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Back to School

What was your worst subject in school? Mine was math. It wasn’t that I was bad at it, I just did not have a desire for it. My last math class was around 15 years ago and I haven’t looked back.

Let’s say that I wake up one day with a passion for math and I want to pursue it. Now bear in mind, I haven’t taken math in 15 years, and my aptitude for it is probably at an algebra 1 level. What math course would you recommend I take? If you want me to succeed you would tell me to take a course that refreshes what I know, or is the next step above algebra 1. You wouldn’t recommend that I take calculus of trigonometry courses unless you want me to fail.

That illustration is so simple and it applies to anything that can be studied. If we want to be advanced or an expert in something we need to begin with a foundation. The same is true for the bible. An honest study of the word of God will thrill your soul and reveal truth that will change everything about you. But many parts of the Bible require some foundational knowledge. We could call it elementary math of the Bible.

Unfortunately, many people have no respect for this principle toward Bible study. It is common for someone to open the Bible, read a passage, and then start to give their opinion of what that particular verse means to them. For many churches, that is their idea of what constitutes good “bible study”. But the Bible was never meant to be interpreted based on what you feel about a passage, or what you have experienced in life, or even what you “think” about it.

2 Peter 1:20 says, “Know this first, that no prophecy of Scripture is of any private interpretation”. That means the bible wasn’t meant to be interpreted with a post-modern “my truth/your truth” attitude. While there may be many applications, there are not many correct interpretations. Peter follows that statement by explaining why it is the case, “no prophecy was ever produced by the will of man”(1:21). Man didn’t originate the word of God, therefore man doesn’t get to decide what it means.

We’re not going to come to the right answer by “feelings”. Right answers are only found after diligent study (Acts 17:11, 2 Tim 2:15). Sometimes, a passage may need a lot more study than another passage. To be a good bible student work needs to be put into the foundational elements.

Even more so for the teacher. James warns that teachers will be held to a stricter judgement (James 3:1). God doesn’t want a teacher to get up and simultaneously display their feelings and ignorance of a text under the illusion of “depth”. He wants the truth presented so it can be obeyed (Eph 4:15, 1 Cor 4:14).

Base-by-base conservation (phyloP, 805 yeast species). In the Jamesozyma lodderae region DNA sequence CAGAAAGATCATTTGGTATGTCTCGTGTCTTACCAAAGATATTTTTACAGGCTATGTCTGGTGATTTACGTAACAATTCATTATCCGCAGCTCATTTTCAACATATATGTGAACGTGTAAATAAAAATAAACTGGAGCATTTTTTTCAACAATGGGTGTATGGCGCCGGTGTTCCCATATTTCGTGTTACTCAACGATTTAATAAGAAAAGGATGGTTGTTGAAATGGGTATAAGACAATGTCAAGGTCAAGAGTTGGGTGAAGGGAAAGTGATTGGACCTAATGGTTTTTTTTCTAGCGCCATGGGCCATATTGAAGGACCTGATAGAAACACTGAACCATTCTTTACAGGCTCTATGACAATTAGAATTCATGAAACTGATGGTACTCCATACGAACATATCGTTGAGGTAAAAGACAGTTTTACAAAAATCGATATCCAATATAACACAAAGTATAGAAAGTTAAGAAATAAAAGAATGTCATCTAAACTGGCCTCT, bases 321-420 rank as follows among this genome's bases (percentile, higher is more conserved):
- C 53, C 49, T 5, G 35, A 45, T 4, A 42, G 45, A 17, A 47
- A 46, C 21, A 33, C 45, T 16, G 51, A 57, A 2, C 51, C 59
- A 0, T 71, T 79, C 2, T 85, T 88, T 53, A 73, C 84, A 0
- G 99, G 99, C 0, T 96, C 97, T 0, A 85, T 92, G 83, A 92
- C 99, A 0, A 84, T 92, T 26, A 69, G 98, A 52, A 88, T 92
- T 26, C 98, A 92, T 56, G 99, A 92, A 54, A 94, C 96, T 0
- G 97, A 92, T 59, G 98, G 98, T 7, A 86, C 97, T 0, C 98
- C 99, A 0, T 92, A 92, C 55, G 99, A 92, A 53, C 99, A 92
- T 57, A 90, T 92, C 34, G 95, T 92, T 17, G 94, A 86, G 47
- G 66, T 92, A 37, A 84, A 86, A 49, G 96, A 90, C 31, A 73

There is no greater example for this idea than what people have done with the Revelation. Revelations contains some vivid pictures that captivate the mind and get our imagination going. That is a feature of the book. But those pictures are constantly misapplied and distorted because people have no foundation of truth to help them understand it.

In Rev 1:1 it says, “The Revelation of Jesus Christ, which God gave Him to show His servants. Things which must shortly take place”. If I really want to know how to interpret this book, shouldn’t I keep it in my mind that the things written in this book must shortly take place to those who originally received it?

The majority of the prophetic information is to the seven churches of Asia (1:4). They were the ones who could expect these visions to take place. Virtually, the only part of this book that remains in the future is the judgement and eternity. Remember, The Revelation was given to them. Not you. What it meant to them, it has to mean to you.

There needs to be a bedrock of foundational biblical truth to understand the visions of the Revelation. Hebrews 5:12 says “you need someone to teach you again the basic principles of the oracles of God”. Those basic principles are given in 6:1-2. Two of those listed are, the resurrection, and of eternal judgement. Before I begin to try and figure out what these visions of Revelation are, I should have a foundation of what the Bible teaches about the resurrection and judgement.

Difficult passages should always be interpreted by the clearer passages. One should never use a difficult text in a way that contradicts the clearer. If I go through the New Testament and I compile everything I can about the second coming of Christ it is clear. And it contradicts much of what people create from the book of Revelation.

Take the thousand year reign of Christ. This is the core tenant of premillennial dispensationalism. It all hinges on the thousand year reign of Christ on the earth. That notion is taken from a faulty interpretation of Rev 20:1-10. Granted, this is a difficult text. But a difficult text must never be used to create a new doctrine. Especially something that denies the Church as the Kingdom of Christ on earth.

When someone does the work of building a foundation of clear biblical teaching, they will still have difficulties with certain texts. They will not necessarily read a hard text like Rev 20 and immediately know what it’s saying. But they will protect themselves from being deceived by what it can’t be saying.

God spoke his word (2 Tim 3:16). It is the most powerful tool that he has given to mankind (Rom 1:16). Let’s respect it by seeking what He meant.


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